Navy veteran goes from Dusseldorf to Florida

Department of Defence

Laura Reynell is working to replicate last year’s gutsy performance at Invictus Games Düsseldorf as she backs up for a second round of international competition at this year’s Warrior Games.

However, while medals and placings would be a nice reward for the effort she has put into training, Ms Reynell is more excited about watching her new teammates grow as they experience the adaptive sports competition first-hand.

“I feel really fortunate to be able to go through this with a different bunch of people,” she said.

Ms Reynell joined the Navy as a boatswain’s mate in 2016 before medically discharging in 2020 after her foot was damaged by a machine gun.

“There is so much growth and development from the initial selection camp through to training camps and the actual event, that people tend to forget about that side of things,” she said.

“Reflecting on my own experience, I can see it’s made me more confident, more at ease with my injury.

“Of course, there are days when I still doubt myself – you always have those days – but having the opportunity to meet people from different countries and different services and hear about the obstacles they have overcome has helped me with my own rehabilitation journey.”

Like many of her teammates, sport has always loomed large in the Jervis Bay local’s life. Competitive soccer, touch football, swimming, athletics and CrossFit all served as a welcome release for her while growing up, and sport continued to play an important role as she recovered from her injury.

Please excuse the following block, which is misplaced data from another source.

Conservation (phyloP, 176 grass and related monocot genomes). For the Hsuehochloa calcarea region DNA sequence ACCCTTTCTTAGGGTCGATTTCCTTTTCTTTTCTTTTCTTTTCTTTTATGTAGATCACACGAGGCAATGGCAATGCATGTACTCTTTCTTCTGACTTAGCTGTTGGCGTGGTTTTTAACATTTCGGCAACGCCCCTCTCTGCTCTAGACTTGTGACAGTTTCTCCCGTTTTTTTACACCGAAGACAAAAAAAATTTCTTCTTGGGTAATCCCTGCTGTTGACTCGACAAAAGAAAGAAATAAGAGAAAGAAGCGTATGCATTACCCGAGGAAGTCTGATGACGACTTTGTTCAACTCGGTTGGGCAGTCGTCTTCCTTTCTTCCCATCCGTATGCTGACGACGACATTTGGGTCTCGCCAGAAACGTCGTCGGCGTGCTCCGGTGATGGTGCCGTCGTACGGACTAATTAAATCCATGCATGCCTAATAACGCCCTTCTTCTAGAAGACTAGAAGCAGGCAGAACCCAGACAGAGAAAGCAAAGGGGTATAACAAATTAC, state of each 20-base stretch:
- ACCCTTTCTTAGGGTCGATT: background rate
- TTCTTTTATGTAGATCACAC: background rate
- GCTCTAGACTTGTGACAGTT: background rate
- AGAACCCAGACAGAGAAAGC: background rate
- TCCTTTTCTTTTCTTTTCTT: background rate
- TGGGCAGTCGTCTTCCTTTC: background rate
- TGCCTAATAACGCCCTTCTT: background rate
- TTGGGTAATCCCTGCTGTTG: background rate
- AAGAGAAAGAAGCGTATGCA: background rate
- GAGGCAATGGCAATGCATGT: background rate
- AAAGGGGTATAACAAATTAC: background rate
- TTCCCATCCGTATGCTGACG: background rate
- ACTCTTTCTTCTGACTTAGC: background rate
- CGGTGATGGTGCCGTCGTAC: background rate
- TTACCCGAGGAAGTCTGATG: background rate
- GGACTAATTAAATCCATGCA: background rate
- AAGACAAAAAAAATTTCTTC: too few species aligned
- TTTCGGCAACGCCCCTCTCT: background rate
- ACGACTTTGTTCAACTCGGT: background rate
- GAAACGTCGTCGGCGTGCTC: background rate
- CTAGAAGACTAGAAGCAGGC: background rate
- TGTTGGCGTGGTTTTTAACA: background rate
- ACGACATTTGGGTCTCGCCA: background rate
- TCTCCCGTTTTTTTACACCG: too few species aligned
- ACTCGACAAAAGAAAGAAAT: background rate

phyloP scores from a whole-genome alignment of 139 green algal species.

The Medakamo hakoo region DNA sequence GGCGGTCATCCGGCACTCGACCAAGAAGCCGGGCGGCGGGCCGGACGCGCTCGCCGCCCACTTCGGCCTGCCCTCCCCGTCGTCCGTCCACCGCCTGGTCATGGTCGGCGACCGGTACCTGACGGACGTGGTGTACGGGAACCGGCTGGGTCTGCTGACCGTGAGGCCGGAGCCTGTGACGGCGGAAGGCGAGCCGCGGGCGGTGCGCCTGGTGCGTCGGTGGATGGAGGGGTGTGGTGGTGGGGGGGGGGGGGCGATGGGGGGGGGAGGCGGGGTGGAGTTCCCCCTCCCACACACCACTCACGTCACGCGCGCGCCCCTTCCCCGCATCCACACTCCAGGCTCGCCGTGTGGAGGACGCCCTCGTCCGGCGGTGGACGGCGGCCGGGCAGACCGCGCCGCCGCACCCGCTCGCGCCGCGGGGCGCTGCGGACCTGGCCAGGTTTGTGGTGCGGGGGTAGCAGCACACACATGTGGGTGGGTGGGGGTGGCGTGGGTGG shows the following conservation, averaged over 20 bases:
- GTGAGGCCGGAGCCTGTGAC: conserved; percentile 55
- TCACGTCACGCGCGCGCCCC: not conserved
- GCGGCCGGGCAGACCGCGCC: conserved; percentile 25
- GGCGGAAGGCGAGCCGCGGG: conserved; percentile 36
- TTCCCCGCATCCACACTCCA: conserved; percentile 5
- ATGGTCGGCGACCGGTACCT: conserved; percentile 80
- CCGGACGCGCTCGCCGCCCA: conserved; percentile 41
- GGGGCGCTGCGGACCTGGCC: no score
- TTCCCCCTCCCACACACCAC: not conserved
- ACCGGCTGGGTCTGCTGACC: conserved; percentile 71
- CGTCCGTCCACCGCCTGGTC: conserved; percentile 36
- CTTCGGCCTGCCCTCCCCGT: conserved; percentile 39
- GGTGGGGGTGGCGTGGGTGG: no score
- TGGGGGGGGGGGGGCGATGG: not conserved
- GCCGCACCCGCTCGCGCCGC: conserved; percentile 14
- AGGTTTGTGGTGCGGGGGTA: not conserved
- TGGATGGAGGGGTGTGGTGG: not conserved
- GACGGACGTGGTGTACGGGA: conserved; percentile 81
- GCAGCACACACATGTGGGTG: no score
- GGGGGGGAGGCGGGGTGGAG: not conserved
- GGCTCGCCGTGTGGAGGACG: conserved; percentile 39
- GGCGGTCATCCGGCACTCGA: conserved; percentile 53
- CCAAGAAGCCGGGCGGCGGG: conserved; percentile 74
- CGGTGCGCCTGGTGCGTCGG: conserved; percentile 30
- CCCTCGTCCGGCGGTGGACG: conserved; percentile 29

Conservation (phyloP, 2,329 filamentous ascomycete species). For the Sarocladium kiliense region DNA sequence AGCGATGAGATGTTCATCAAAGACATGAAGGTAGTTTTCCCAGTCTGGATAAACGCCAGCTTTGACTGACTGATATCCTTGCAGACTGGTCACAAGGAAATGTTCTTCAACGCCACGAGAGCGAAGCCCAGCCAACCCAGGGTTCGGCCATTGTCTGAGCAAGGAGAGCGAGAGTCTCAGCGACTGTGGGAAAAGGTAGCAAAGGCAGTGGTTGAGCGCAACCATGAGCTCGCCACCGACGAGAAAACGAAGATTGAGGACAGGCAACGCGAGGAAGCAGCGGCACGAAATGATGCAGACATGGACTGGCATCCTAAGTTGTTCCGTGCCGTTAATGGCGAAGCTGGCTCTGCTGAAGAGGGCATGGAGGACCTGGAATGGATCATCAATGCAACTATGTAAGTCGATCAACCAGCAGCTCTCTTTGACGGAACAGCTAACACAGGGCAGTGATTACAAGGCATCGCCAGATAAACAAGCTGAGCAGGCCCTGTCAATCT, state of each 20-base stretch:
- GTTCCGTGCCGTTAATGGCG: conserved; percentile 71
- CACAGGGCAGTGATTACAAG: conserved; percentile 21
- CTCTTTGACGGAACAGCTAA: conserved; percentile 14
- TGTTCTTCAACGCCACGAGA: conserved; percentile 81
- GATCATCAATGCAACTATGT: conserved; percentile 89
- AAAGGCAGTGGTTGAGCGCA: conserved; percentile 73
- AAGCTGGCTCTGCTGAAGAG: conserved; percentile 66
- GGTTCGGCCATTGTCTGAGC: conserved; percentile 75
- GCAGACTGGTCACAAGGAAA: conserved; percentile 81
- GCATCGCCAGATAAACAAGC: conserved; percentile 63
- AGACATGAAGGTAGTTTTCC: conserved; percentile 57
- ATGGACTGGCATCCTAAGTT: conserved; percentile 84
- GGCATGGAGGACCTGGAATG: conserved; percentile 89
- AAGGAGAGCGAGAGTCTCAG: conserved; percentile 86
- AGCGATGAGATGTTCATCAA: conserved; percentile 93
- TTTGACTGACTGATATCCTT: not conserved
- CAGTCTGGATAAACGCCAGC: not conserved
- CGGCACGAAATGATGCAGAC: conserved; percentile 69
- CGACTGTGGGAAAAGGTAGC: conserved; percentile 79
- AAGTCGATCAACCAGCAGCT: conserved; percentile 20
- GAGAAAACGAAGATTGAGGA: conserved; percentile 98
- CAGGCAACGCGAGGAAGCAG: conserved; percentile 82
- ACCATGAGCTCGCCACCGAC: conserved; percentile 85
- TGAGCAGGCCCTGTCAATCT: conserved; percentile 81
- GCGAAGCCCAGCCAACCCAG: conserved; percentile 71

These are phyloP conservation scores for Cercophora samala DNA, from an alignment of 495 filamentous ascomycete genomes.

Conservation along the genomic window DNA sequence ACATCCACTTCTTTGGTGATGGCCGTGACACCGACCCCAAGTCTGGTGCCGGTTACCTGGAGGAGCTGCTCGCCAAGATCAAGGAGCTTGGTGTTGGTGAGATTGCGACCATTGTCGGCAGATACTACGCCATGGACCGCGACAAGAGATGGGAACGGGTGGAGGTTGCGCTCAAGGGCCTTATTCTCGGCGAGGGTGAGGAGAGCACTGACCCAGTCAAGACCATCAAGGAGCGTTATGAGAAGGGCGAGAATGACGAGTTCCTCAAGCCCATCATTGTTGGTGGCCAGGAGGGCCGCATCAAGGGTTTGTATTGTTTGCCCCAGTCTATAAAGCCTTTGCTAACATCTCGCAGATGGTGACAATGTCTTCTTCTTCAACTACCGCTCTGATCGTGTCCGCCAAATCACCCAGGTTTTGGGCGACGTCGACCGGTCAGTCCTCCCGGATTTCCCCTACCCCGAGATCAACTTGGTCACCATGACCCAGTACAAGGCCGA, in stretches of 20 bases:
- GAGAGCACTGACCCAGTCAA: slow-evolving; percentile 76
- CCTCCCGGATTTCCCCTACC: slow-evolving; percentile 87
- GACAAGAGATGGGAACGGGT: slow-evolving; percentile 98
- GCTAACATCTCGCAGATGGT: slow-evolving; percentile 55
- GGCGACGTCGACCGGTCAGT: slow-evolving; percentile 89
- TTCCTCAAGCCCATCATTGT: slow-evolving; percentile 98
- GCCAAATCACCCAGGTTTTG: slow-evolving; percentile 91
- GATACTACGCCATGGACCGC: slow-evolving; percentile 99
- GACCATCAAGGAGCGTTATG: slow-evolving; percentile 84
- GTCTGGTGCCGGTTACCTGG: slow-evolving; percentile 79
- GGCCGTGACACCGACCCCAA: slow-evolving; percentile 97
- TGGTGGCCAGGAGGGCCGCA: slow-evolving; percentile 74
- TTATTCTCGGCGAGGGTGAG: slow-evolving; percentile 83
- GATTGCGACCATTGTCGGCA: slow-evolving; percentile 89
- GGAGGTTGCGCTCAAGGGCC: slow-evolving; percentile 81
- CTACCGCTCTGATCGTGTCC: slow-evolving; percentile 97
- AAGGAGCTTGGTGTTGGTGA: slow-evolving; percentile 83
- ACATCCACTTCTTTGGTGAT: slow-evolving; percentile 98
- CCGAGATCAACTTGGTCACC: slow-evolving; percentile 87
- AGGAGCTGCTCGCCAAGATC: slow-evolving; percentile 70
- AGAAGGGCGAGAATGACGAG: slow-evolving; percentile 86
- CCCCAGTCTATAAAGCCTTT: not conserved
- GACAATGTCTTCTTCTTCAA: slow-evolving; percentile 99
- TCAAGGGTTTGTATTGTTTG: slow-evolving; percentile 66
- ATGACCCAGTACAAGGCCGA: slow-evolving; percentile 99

“Sport has always been my biggest outlet, so losing that to the point where I couldn’t get out of bed, have a shower or just do basic everyday tasks without assistance, put me in a pretty dark place,” Ms Reynell said.

She will participate in athletics, wheelchair basketball and wheelchair rugby at the Warrior Games, while her tight-knit group of family and friends cheer her on from home.

“Once I started the journey of learning to walk, twice, and getting my independence back through sport, the change was phenomenal. It helped with my mood, my confidence, my strength and my balance,” Ms Reynell said.

“Unfortunately, I’ll be going through all that again next year as the surgeons are basically going to pull out everything that’s in my foot, and then plate it, screw it back together and hope for the best.”

With doctors predicting a 30 per cent chance of success, the 29-year-old is bracing herself for the possibility of amputation; however, she’s quite pragmatic about the whole thing, especially if it improves her quality of life.

“It’s been seven years since the accident, and I’d rather get on with life than live with the pain,” she said.

“What I keep saying is that whatever happens, it doesn’t define you for the rest of your life; it’s just another obstacle you have to overcome.”

Ms Reynell joins 29 other Team Australia competitors at the annual adaptive sporting event in Florida until 30 June.

As an additional honour, she was selected to take part in the cauldron-lighting ceremony marking the official opening of the Warrior Games.

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